Tough times for HSBC

The banking giant is looking to cut costs amid a slowdown in China

Article updated: 18 February 2020 9:00am Author: Ian Forrest

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  • Shares dropped 5.6% in early trading after bad news this morning
  • Fourth quarter and full year figures today showed the impact of the slowdown in China
  • Radical plans for cost cuts, with a reduction of 35,000 employees expected in Europe and US within 3 years
  • Recommendation: We continue to suggest the shares as a medium to high risk long-term buy for an income geared portfolio

These are certainly tough times for banking giant HSBC. Fourth quarter and full year figures today showed the impact of the slowdown in China, and the company warned that the coronavirus outbreak and disruption in Hong Kong could have an impact on its performance this year. That has led it to announce radical plans for cost cuts and a further reduction in headcount, with another 35,000 employees expected to go in Europe and the US within the next three years. Many of the cuts will fall in the investment banking and private banking operations, with capital shifted towards other parts of the business. While reported revenue rose 5% in the final quarter of 2019, the bank made a loss of $3.9bn. The share buyback scheme has been suspended but the dividend was maintained.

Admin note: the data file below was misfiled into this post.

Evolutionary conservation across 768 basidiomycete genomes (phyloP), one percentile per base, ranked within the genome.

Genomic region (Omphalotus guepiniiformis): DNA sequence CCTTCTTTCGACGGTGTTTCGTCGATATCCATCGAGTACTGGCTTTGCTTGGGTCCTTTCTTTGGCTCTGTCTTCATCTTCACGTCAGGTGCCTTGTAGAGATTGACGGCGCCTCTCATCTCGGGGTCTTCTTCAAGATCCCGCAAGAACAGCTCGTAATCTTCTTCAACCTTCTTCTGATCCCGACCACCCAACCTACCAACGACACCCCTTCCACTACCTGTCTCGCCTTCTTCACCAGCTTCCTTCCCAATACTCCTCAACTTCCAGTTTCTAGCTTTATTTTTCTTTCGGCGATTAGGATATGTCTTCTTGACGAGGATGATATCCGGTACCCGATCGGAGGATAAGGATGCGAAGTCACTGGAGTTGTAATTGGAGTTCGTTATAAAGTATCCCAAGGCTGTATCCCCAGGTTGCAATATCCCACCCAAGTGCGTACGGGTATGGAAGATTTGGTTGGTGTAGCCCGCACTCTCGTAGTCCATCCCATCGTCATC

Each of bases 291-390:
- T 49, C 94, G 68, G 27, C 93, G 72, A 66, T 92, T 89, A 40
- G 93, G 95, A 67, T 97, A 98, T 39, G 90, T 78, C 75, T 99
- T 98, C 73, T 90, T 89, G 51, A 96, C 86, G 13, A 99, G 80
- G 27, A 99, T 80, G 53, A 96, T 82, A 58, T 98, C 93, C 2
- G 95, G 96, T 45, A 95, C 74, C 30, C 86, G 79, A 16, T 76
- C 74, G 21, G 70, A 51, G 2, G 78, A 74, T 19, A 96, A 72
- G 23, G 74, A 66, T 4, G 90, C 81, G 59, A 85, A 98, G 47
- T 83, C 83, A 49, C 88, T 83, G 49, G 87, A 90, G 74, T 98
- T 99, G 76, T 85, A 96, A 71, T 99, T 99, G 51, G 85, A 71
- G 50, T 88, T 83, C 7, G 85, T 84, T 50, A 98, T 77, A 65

Given all the bad news from HSBC today, it was no surprise to see the shares going down 5.6% in early trading. While the bank is clearly taking action, the changes will take time to feed through into the figures and the degree of uncertainty about current activity levels in a number of areas is likely to dampen sentiment towards the shares for some time. While the background is clearly challenging, HSBC remains a significant dividend payer and we continue to suggest the shares as a medium to high risk long-term buy for an income geared portfolio. However, we would suggest a drip-feed approach in the current environment.


All information given including prices, yields and our opinion is correct at the time of publication. Our opinions on investments can change at any time and for our latest view please go to www.share.com. To understand how our Investment research team arrive at their views please read our Investment Research Policy.

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Ian Forrest

Investment Research Analyst

Ian’s background in investments, financial journalism and research has seen him advising private investors on equities and helping to manage portfolios. His qualifications include the Certificate in Financial Planning and the Chartered Institute for Securities & Investment’s Investment Advice Diploma.

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